Woodworking books can teach you almost every different aspect of the craft. If you use them correctly, you can absorb lots of great information and training. There are many ways to learn about woodworking, and books can be beneficial to you for a number of reasons.
Woodworking Books are beneficial for the following reasons:
- They are an easy way to learn a new aspect of woodworking, and dive deep.
- Books often times trigger other ideas and techniques.
- Books are inexpensive, and a library is easy to build.
- A little reading each day can add up to hundreds of hours of education per year.
Woodworking books are great for learning about a new aspect of the craft. If you all of a sudden get into making traditional carpenters benches, there are dozens of resources for that. Or, if you really want to turn a goblet, there are books for that as well.
A good selection of woodworking books that are geared to specific topics will allow you to quickly pick up the important concepts. Once you have these in your mind, you can go into the shop with a higher chance of being successful.
Another reason woodworking books are such an incredible resource, is that they often times spur new ideas and designs. I can’t count how many times I have been reading a woodworking book and all of a sudden solved a problem I was working on. I also get new ideas for my other woodworking projects when I read. These ideas come from reading about something completely unrelated most of the time.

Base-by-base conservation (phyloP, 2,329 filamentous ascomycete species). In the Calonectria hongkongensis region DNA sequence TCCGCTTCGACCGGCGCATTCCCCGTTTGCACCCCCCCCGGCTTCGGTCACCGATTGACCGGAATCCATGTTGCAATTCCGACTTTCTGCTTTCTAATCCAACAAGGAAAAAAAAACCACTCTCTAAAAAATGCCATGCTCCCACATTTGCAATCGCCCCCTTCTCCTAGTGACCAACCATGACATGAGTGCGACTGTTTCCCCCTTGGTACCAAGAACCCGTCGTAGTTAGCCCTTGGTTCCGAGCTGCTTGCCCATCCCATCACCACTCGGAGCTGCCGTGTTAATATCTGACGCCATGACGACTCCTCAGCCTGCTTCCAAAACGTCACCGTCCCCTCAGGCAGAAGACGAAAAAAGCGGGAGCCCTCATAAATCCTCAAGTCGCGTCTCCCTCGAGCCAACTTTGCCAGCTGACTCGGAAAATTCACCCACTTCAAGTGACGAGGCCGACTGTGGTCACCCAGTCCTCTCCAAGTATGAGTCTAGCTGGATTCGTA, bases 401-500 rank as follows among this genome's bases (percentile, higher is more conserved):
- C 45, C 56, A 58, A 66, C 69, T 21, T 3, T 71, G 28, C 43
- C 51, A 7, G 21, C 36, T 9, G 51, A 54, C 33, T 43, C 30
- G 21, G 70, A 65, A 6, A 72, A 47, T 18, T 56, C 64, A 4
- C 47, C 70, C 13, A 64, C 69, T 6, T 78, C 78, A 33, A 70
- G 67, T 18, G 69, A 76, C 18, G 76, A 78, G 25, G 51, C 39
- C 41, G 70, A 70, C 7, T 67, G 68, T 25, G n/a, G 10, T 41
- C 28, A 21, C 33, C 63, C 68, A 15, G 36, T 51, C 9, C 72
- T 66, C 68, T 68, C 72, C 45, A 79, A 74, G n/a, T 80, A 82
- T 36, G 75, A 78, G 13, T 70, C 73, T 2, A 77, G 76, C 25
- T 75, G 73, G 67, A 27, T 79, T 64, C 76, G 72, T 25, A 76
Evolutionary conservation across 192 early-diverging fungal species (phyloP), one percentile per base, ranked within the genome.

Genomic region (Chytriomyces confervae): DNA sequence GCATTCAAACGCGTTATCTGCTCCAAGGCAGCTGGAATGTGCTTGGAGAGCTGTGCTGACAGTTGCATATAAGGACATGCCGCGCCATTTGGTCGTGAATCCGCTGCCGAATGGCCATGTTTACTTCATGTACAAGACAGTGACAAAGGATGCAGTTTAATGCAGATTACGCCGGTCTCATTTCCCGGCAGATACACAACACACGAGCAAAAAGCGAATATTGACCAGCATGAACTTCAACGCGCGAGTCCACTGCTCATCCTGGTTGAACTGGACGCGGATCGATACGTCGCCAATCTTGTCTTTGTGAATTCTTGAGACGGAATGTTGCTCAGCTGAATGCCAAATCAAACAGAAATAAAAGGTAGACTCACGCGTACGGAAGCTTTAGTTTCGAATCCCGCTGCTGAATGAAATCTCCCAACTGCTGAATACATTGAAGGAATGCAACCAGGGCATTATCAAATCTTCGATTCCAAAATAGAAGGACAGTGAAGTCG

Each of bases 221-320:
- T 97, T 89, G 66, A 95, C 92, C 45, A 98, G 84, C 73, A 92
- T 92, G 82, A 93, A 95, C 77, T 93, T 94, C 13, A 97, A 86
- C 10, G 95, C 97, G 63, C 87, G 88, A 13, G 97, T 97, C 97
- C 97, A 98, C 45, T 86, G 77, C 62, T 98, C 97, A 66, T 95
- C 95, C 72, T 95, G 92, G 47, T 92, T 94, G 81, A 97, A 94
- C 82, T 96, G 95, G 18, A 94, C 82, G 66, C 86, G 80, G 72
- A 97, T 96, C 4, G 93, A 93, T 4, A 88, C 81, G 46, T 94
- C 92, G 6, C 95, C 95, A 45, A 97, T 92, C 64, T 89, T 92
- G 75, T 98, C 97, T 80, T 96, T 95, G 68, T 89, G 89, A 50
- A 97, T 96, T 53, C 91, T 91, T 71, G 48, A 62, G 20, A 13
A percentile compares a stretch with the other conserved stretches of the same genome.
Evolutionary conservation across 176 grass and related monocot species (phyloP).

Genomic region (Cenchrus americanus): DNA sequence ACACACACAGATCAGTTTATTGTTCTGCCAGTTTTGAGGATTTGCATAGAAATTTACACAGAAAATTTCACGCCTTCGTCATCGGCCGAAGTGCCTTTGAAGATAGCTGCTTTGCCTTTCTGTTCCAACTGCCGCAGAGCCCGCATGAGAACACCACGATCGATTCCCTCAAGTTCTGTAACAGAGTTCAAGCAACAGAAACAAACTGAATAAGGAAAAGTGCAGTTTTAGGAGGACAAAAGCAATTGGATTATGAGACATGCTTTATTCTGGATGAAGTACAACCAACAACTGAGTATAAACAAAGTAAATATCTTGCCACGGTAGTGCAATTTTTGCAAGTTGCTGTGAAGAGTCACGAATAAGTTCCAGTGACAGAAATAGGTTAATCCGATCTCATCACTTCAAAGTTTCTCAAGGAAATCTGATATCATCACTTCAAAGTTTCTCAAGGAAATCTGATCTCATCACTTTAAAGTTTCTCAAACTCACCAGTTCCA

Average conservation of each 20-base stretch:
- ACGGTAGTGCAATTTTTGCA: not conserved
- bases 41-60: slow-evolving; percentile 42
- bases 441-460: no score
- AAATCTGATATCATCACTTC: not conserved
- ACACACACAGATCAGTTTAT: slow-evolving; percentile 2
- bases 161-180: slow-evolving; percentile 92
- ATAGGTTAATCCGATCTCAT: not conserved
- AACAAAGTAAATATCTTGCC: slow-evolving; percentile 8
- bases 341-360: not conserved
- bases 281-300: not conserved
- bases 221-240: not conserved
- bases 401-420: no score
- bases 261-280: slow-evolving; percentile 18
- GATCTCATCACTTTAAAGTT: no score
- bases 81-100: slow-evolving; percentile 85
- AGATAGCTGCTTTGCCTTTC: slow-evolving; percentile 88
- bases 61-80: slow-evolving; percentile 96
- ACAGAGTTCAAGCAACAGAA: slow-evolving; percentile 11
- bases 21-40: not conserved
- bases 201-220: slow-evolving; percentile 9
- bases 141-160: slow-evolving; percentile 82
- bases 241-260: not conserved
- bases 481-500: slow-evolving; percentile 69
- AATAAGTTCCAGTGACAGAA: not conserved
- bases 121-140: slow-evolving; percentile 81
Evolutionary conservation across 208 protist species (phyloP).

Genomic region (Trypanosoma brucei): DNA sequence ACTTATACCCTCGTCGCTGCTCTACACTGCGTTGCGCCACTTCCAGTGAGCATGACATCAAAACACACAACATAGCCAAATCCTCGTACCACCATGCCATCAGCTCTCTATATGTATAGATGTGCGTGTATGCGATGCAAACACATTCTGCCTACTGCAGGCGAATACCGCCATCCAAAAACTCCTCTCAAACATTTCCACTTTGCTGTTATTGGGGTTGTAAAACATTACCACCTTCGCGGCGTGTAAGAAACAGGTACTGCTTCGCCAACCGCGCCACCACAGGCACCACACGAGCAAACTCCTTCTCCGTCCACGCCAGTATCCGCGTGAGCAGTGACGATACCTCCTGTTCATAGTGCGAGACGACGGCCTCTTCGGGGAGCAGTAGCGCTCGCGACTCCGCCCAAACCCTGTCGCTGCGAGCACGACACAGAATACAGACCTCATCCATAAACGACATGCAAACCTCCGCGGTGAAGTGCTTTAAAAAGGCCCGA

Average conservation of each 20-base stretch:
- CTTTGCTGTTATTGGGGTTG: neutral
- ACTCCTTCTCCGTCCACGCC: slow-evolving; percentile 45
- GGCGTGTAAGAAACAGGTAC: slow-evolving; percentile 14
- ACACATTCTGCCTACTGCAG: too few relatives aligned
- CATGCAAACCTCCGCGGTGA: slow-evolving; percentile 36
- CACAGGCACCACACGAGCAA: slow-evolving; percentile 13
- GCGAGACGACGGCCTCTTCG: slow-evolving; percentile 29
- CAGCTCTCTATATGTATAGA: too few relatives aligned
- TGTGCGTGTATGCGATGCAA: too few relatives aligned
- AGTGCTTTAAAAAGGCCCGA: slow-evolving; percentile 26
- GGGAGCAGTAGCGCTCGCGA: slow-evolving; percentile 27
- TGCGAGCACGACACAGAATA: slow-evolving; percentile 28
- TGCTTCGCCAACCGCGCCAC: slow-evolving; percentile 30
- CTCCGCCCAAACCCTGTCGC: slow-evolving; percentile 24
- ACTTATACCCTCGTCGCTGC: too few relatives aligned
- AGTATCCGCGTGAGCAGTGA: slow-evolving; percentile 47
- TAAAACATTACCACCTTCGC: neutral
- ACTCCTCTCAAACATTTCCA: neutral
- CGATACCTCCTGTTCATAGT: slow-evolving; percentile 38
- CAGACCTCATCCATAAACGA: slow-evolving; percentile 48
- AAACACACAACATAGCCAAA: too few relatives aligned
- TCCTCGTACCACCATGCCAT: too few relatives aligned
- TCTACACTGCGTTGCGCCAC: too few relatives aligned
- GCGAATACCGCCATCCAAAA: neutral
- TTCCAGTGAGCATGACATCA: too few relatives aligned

If you know where to look, a woodworking library is easy to build. It can also be a lot less expensive than it sounds. You can have a lot of luck digging through Amazon for used books as well, and sometimes you can get great woodworking books for as little as a couple dollars. I’ve gotten books where the shipping was more than the price of the book before.
Look around for deals, and start piling up woodworking books. When you read every day, the small time investment adds up. If you were to read for just one hour a day, after a year you would have 365 hours of woodworking instruction. If you have a day off, or an opportunity to read more, you may get over 1,000 hours of instruction in a year. It adds up quickly, and over time you can become very knowledgeable.
Lastly, spend some time in the shop. If you are really working on a new technique, read a lot, then take it into the shop. Woodworking books are great, but you will definitely need to spend the time applying the knowledge in order for you to retain it.
If you have any questions on Woodworking Books, please leave a comment and I will be glad to answer them. Also, please share my work with your friends on Pinterest! Happy building.
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